It’s only been three months since Skyrim’s release but dedicated RPG fans might have already exhausted themselves hiking across the dragon-infested mountain ranges and might be looking for a new adventure to freshen things up. Presumably the high-profile names behind Kingdoms of Amalur: Reckoning would like nothing more than for their brainchild project to be that new adventure.
Right from the start, Kingdoms of Amalur
wears its high fantasy setting on its sleeve. The game’s intro immediately sets the scene with a lot of fluff about elves and a dark lord and something about the end of the world. Before you can jump straight into things there’s a fairly brisk character creation process.
With only a small selection of faces to choose from, which can then be decorated with a much wider range of increasingly unusual facial hair and jewellery, the whole process shouldn’t take more than five minutes.
Then you’re away, into a fairly engaging opening chapter that does a great job of introducing you to the basic mechanics of the game and naturally encourages you to give some of the different weapon styles a try before you start to settle into your favoured playing style.
It won’t take long to notice that Kingdoms of Amalur
is a really nice looking game. Technically the graphics might not hold up against some of the bigger titles of the last year, but design-wise KoA
does its best to stand out by taking a refreshingly cartoonish and stylised approach in a genre that usually opts for a more grim and muddy tone. It doesn’t matter whether you’re in a lush forest or a dark underground mine, everything always looks bright and vibrant.
Considering the marketing of the game could be roughly divided into 50% ‘Look we have Todd McFarlane, R A Salvatore and Ken Rolston on board’; 25% ‘Seriously we’re just as good as Skyrim
’ and 25% ‘Our combat is the best ever’, you’d rightfully expect said combat system to be something pretty special. Fortunately for KoA
, it is.
Thanks to how different all of the weapon types feel, combined with the ability to switch mid-combo between two different weapons gives you a lot of freedom in deciding on a fighting style. Daggers are fast and precise but weak, hammers are massive and slow but hit like a truck of dynamite; and there are plenty of other weapons to choose from.
Being able to switch between any two weapons with just a simple button press allows you to link together attacks to fit your fighting style. You can weaken distant enemies with your bow before switching to a fiery magical staff as they close in; you can alternate between swinging a Greatsword around for crowd control and a regular sword for more controlled one-on-one situations. Being able to fire off your spells or charge up special weapon attacks just makes things that much more fluid and unpredictable.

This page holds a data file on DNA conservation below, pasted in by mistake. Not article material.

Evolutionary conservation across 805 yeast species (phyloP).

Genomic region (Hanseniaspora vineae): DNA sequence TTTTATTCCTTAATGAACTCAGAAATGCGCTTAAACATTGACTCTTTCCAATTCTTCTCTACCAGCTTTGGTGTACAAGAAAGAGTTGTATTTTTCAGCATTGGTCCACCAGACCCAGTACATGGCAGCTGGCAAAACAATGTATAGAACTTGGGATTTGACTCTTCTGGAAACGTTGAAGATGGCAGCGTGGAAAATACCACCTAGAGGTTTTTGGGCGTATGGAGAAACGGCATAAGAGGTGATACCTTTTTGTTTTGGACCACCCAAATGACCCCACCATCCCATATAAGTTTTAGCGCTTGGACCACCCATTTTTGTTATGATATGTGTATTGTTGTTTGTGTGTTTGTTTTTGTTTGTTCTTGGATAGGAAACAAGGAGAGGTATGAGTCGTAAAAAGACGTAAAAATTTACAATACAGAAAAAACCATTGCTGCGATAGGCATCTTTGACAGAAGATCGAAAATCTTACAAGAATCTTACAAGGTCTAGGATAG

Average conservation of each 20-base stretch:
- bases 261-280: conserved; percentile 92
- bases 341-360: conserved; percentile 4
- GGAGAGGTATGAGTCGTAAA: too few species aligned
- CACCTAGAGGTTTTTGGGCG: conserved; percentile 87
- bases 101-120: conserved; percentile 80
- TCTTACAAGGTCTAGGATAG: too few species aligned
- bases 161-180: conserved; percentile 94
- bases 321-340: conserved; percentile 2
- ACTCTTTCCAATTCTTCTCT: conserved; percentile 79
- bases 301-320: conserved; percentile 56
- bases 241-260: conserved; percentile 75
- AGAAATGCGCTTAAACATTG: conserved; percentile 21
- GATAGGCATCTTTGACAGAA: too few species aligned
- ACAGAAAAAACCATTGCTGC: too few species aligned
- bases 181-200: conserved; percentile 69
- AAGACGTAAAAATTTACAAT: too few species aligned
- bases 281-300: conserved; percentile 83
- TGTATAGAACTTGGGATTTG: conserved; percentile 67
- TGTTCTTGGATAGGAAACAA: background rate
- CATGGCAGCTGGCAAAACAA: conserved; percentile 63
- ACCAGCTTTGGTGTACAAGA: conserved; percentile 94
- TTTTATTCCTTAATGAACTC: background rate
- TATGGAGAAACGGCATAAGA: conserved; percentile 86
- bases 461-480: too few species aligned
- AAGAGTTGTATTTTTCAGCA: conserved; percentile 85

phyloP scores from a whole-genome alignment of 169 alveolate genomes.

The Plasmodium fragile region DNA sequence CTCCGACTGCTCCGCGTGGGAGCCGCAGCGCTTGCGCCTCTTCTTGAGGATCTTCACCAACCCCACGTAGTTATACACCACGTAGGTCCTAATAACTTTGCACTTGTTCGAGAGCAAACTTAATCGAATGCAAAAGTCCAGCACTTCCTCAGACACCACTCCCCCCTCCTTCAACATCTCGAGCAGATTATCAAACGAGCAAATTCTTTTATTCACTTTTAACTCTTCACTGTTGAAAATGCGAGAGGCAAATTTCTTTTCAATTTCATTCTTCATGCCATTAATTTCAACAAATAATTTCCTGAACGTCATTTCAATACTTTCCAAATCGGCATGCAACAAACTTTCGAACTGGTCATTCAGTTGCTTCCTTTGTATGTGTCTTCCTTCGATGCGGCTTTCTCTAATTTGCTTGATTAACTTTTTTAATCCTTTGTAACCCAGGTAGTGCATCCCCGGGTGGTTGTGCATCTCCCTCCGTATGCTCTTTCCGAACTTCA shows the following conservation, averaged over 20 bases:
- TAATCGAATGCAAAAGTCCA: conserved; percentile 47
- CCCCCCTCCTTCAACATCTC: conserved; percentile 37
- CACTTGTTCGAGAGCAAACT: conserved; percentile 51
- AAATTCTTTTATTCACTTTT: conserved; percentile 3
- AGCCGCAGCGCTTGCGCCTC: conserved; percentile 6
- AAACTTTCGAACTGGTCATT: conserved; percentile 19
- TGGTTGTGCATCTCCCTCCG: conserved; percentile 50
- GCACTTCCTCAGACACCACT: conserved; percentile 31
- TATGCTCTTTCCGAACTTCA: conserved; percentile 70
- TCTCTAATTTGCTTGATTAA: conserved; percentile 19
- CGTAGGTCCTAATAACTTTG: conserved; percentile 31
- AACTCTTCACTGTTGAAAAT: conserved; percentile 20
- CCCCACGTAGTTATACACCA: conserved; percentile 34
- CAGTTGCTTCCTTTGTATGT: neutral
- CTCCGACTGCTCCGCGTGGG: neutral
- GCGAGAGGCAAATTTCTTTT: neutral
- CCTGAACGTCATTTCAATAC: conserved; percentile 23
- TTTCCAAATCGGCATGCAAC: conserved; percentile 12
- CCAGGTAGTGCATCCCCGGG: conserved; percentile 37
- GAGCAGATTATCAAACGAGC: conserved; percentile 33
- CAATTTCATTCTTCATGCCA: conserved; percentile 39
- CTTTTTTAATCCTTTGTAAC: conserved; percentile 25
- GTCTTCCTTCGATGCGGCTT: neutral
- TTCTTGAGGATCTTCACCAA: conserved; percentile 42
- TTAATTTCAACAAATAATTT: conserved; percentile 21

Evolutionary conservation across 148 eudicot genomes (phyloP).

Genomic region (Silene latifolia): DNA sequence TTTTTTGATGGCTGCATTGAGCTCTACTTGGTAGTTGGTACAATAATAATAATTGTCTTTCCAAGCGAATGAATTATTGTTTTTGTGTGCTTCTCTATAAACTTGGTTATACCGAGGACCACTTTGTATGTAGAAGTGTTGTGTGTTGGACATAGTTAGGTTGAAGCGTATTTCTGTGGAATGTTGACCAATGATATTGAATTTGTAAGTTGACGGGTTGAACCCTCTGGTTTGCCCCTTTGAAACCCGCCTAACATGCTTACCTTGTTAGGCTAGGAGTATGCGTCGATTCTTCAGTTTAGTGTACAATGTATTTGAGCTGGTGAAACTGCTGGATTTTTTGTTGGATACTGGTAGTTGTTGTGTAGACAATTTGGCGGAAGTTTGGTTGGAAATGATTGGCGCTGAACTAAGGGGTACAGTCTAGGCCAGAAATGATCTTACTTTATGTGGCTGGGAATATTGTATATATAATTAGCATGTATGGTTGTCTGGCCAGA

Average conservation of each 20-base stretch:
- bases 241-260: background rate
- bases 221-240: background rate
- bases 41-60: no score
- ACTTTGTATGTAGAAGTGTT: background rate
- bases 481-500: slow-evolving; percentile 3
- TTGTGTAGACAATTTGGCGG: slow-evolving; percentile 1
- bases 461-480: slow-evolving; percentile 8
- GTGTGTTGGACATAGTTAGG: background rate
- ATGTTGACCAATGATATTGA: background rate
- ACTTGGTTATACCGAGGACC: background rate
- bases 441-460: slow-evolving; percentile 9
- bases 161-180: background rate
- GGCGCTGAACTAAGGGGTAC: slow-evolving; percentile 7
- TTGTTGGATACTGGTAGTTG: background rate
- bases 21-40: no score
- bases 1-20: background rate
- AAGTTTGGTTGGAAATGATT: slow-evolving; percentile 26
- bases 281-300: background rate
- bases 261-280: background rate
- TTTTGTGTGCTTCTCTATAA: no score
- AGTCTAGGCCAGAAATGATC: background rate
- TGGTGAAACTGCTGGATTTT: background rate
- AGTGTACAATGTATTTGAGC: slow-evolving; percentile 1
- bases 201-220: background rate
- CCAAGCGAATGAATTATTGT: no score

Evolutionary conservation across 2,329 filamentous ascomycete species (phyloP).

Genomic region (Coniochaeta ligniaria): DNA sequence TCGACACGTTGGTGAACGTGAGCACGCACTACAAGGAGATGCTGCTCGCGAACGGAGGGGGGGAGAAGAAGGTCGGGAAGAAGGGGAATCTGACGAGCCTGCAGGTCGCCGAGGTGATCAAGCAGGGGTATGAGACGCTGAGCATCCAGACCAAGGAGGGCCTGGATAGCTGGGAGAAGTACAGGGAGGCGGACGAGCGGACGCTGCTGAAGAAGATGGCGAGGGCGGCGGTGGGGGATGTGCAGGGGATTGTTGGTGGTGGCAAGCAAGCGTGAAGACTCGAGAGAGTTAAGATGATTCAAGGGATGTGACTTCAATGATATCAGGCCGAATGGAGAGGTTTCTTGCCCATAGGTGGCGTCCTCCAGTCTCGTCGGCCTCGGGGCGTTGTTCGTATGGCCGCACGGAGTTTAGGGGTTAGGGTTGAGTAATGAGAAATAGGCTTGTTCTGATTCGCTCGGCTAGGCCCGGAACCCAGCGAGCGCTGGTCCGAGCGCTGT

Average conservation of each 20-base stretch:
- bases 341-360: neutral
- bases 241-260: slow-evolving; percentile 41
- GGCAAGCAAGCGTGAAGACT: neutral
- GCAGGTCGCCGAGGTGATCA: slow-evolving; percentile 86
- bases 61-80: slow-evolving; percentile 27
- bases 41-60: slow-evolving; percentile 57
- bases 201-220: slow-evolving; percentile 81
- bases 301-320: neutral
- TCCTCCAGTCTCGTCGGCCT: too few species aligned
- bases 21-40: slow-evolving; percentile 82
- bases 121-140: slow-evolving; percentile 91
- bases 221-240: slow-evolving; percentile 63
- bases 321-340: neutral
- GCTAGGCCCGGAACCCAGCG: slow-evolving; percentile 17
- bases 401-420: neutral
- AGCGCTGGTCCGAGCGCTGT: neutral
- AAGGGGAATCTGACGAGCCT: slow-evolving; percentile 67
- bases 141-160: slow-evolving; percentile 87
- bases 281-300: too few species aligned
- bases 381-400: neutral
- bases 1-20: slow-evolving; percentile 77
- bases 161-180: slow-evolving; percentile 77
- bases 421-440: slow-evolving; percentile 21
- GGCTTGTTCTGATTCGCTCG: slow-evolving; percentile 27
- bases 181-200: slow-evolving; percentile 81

So, fighting is always entertaining in KoA
, which is just as well, because you’re going to be doing a lot of it. The wilderness is filled with animals, monsters and bandits for you to hack your way through as you travel to new places in search of quests.
Given how quickly enemies seem to respawn, thoroughly exploring an area might even lead you into the same fights more than once. There is a fast-travel system that lets you effortlessly warp between discovered landmarks, but considering KoA
takes the somewhat old fashioned approach of only rewarding experience points for killing enemies you’re only going to end up hurting yourself by avoiding too much combat.
As you defeat enemies you will fill up your Fate Bar. Once the bar is full you can activate the game-breakingly powerful Reckoning mode. Once activated, time slows to a crawl for your enemies and your attacks are boosted considerably.
Any enemies defeated during Reckoning fall to their knees without dying, instead they wait for you to execute them. You can only execute one enemy before ending the mode however. So, in order to get the best result you should fell as many enemies as possible before finishing one.
Reckoning is incredibly powerful and lets you effortlessly turn the tables on your enemies in any fight. This really raises one of KoA’s
biggest issues: it’s a very easy game.